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By John Rabb

THE EMERALD SCEPTER is the fifteenth novel by Paul Kemprecos. He collaborated with Clive Cussler, the “Grandmaster of Adventure,” in writing eight books in THE NEW YORK TIMES bestselling NUMA Files adventure series. He is the author of a six books in the Aristotle “Soc” Socarides detective series. His first novel, COOL BLUE TOMB, won a Shamus award for best original paperback from the Private Eye Writers of America. He and his wife Christi live on Cape Cod, Mass. Let’s take a look inside THE EMERALD SCEPTER.

Something bad happened to Matinicus “Matt” Hawkins in Afghanistan.

The ex-SEAL was grievously wounded in an ambush that killed men under his command and almost ended his life. When he pushed for an investigation, he was kicked out of the Navy with a psychiatric discharge. The doctors put his shattered leg back together, but the bitterness destroyed his marriage.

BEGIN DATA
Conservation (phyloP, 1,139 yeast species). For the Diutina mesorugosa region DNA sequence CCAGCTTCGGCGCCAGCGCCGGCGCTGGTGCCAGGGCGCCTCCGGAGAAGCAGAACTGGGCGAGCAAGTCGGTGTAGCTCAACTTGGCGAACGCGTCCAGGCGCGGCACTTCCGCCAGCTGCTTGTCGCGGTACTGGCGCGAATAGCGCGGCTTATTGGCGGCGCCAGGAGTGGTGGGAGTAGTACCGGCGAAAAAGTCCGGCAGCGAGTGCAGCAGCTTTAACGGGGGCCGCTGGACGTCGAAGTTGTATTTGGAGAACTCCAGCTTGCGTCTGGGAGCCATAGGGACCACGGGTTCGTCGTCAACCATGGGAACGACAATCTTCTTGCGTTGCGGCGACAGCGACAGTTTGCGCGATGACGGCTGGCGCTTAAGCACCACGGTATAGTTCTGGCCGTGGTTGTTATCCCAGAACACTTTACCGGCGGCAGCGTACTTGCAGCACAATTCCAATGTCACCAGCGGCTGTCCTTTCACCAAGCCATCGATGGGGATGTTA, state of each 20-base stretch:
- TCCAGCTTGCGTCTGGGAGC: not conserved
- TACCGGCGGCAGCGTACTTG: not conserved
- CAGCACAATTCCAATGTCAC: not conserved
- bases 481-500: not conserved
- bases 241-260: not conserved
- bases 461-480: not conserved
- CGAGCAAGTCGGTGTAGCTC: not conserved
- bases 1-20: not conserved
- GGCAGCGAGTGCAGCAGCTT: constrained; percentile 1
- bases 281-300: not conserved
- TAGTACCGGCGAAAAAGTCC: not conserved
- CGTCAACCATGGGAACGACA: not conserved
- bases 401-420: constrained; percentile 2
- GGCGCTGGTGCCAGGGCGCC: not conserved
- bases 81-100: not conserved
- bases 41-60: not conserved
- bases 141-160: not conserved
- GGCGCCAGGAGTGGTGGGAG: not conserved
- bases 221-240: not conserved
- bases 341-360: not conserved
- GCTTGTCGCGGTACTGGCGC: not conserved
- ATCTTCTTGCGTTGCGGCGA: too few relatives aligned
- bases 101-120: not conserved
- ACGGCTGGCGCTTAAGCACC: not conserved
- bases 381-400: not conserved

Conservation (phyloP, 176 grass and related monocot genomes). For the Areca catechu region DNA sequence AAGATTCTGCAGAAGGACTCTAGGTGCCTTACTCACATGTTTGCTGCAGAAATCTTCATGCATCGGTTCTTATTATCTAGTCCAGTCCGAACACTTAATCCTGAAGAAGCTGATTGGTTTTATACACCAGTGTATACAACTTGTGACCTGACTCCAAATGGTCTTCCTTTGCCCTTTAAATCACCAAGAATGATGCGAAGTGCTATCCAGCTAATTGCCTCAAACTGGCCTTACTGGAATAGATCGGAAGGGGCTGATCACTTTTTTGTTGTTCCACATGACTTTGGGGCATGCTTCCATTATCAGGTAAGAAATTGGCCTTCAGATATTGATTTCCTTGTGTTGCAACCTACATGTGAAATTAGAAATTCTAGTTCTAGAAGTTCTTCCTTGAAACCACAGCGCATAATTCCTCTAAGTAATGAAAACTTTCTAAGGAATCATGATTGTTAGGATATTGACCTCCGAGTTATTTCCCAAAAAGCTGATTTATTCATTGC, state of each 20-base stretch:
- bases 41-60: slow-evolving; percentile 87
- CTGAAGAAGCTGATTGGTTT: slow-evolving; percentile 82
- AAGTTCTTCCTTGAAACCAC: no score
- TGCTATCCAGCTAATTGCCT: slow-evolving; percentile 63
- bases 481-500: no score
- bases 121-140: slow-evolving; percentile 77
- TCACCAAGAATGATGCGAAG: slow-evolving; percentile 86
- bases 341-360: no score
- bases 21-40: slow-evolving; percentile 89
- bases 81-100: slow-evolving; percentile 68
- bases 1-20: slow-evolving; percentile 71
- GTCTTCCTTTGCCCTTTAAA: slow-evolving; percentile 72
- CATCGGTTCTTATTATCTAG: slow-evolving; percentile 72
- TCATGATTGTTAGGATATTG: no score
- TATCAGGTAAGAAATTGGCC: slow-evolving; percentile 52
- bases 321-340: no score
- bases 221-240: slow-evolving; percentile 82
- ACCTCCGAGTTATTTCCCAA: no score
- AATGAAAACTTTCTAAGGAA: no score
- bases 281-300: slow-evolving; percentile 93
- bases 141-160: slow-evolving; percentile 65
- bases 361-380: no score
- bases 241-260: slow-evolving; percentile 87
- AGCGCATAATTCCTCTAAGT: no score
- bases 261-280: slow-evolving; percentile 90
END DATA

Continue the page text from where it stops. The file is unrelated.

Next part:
Five years later, Hawkins is jerked out of his tranquil life as a designer of undersea robots. A super-secret government group wants him to go back to Afghanistan on a strange and dangerous mission.

A Georgetown University historian has unearthed evidence that could lead to the fabulous treasure of Prester John, a legendary Christian ruler of an eastern empire.

The historian has disappeared, and the government wants Hawkins to track down the treasure as a matter of national security. The centerpiece of the trove, an emerald-encrusted gold scepter, is the linchpin in the Prophet’s Necklace, code-name for a plot that is intended to kill more people than the attack on the Twin Towers and rally others to the terrorist cause.

Hawkins sees his mission to foil the plot as an opportunity to search for answers. He pulls together an eclectic team that includes his ex-wife, a former comrade-in-arms and a mentally unstable computer whiz.

Backed by his unlikely team, Hawkins will travel thousands of miles and hundreds of years on an amazing time-space odyssey. He’ll face off against a cold-blooded killer. Probe the underwater secrets of an ancient tomb. Navigate the treacherous stands of an unimaginable conspiracy. And in the process, will discover that there are treasures even more valuable than gold.

We asked Paul some questions, so you the reader can get a look inside the man and the books.

Tell us a little about the book THE EMERALD SCEPTER that is not on the back cover?